Rectal Pain (cont.)
Rectal Pain Medical Treatment
- Because proctalgia fugax attacks last for such a brief period of time, no treatment acts fast enough to stop an attack.
Albuterol (Salbutamol), an inhaler used in
asthma, may help in cases with more frequent or prolonged attacks. Other treatment options include
clonidine tablets (Catapres) 105mg twice a day and nitroglycerine ointment applied locally.
- To help control the pain of levator ani syndrome, your doctor may prescribe an anti-inflammatory medication or a muscle relaxer.
- The best time to treat a thrombosed hemorrhoid is in the first 48 hours. If the patient goes to their doctor during this time period, a simple office procedure can bring instant relief. After the hemorrhoid is injected with an anesthetic, a small incision is made and the blood clot is removed. If the patient is seen after the first 48 hours, treatment for the hemorrhoid is the same as the home treatment recommendations.
- To help heal an anal fissure, your doctor may give the patient prescription creams such as
diltiazem (Cardizem, Tiazac, Cartia XT, Dilacor XR, Diltia XT) or glycerine nitrate that will relax the anal muscle. Injection of botulinum toxin into the anal sphincter can also improve healing in patients with chronic anal fissure. If the fissure fails to heal, a procedure called sphincterotomy may be needed. A small nick is made in the anal sphincter to decrease the muscle tone. This procedure can be performed in the doctor's office or at an outpatient surgery center.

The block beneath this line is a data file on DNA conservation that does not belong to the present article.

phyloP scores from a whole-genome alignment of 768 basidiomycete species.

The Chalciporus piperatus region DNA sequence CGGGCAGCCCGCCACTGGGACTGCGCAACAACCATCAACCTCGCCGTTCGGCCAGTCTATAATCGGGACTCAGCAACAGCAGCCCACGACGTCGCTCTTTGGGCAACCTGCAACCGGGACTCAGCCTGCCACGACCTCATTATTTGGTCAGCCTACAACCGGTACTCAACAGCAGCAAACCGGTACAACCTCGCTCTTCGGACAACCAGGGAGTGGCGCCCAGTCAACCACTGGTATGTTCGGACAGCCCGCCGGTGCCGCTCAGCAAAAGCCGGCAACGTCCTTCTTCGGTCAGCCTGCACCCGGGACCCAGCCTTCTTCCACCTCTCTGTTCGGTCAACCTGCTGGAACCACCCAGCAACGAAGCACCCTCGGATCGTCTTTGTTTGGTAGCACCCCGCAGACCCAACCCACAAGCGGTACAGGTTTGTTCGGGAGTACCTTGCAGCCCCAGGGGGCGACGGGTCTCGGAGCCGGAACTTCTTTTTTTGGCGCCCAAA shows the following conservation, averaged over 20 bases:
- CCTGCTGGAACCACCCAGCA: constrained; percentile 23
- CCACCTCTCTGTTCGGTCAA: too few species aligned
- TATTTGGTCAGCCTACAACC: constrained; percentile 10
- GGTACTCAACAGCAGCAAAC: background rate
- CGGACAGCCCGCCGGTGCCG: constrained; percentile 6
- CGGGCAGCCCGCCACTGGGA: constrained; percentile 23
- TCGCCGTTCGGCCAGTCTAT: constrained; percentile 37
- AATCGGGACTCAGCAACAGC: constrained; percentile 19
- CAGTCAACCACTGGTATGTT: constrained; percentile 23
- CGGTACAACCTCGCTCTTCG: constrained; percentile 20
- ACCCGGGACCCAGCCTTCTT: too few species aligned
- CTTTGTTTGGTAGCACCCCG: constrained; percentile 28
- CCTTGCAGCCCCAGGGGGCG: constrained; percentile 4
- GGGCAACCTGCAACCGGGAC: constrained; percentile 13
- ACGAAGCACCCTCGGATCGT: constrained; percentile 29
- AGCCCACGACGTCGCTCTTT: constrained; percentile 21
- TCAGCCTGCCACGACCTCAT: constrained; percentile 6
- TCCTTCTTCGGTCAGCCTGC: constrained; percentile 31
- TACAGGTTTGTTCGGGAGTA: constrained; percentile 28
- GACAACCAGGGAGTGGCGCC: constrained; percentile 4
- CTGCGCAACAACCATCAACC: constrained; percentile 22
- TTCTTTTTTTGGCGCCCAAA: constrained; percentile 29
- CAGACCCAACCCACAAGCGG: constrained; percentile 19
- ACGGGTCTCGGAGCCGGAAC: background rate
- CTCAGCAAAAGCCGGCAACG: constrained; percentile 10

Rectal Pain Prevention
The best way to prevent rectal pain is to eat a high-fiber diet and drink plenty of water. This will produce soft stools that are easy to pass and result in less trauma to the anal passage.
Rectal Pain Prognosis
- Thrombosed hemorrhoids are treated with a simple procedure.
- Ninety percent of anal fissures heal in three weeks.
- Two-thirds of people suffering from levator ani syndrome will get some relief with treatment.
- Proctalgia fugax remains the most difficult condition to treat, but new therapies are being tested.
REFERENCE: Irizarry, L. Acute Proctitis Clinical Presentation. Medscape. Apr 24, 2014.
Medically Reviewed by a Doctor on 2/19/2015
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